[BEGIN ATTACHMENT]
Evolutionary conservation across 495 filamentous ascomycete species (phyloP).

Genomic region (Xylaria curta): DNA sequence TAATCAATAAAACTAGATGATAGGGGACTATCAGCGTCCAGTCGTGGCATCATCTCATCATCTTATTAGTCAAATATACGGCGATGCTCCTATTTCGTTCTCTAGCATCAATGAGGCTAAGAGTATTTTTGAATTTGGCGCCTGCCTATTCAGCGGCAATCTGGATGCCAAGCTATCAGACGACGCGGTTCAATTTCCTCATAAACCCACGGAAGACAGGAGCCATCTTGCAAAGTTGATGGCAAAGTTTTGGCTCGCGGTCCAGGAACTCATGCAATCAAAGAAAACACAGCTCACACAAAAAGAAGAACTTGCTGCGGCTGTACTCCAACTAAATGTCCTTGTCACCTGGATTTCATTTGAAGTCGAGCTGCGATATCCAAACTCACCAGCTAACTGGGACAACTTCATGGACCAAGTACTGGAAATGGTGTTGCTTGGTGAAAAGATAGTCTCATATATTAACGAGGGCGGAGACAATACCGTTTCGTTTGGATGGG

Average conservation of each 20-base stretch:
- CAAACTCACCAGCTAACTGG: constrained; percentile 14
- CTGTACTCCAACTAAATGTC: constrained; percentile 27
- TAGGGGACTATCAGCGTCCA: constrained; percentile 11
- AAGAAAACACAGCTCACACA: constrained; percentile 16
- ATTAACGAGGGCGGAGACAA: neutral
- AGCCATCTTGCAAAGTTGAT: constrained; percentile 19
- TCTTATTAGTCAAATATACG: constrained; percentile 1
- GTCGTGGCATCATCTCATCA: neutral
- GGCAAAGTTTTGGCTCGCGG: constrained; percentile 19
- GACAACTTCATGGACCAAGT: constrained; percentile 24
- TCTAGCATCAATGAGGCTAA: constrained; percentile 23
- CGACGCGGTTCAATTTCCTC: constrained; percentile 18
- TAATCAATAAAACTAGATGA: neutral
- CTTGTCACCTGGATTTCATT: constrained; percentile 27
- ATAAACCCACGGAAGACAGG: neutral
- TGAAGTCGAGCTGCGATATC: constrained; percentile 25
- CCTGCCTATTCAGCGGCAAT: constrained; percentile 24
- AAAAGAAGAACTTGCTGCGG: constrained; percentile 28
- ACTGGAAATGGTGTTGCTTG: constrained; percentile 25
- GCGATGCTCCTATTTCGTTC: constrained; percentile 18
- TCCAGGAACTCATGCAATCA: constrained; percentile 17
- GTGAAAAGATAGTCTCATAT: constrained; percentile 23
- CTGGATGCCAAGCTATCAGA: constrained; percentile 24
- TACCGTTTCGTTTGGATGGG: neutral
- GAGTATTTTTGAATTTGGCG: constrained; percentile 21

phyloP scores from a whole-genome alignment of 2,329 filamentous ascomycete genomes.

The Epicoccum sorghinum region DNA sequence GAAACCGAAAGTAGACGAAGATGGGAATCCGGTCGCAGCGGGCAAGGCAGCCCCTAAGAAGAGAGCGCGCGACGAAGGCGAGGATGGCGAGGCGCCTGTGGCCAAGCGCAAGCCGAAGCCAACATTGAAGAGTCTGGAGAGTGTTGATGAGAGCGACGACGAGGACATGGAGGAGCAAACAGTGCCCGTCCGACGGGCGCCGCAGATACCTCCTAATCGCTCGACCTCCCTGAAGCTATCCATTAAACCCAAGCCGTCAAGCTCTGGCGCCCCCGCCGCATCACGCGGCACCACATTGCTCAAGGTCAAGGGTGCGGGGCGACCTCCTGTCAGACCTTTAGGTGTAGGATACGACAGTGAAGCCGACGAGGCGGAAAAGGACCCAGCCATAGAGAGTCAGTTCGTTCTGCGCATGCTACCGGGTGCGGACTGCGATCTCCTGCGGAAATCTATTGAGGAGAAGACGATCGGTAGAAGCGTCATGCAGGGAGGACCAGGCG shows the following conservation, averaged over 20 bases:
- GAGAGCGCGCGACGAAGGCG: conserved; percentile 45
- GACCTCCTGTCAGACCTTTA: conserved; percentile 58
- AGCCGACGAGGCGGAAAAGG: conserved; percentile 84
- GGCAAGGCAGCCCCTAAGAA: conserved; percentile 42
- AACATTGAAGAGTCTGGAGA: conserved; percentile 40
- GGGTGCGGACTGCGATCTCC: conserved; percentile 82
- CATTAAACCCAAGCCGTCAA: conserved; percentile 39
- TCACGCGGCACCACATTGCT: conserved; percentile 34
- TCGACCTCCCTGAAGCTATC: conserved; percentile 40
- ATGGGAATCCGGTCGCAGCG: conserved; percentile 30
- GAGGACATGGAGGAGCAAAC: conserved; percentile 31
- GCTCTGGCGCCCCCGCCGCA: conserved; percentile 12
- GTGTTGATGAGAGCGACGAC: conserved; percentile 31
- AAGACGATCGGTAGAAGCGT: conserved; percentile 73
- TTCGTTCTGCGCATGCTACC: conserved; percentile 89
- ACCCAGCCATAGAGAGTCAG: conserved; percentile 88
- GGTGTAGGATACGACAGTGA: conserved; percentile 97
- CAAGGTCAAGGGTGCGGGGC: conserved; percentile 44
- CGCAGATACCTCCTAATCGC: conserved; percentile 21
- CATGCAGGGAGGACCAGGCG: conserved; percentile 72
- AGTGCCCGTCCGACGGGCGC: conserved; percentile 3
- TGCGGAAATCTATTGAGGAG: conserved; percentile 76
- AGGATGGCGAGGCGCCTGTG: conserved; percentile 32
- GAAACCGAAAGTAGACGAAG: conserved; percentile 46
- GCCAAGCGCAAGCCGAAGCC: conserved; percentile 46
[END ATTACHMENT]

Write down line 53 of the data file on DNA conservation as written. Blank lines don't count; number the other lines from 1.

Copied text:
- AGGATGGCGAGGCGCCTGTG: conserved; percentile 32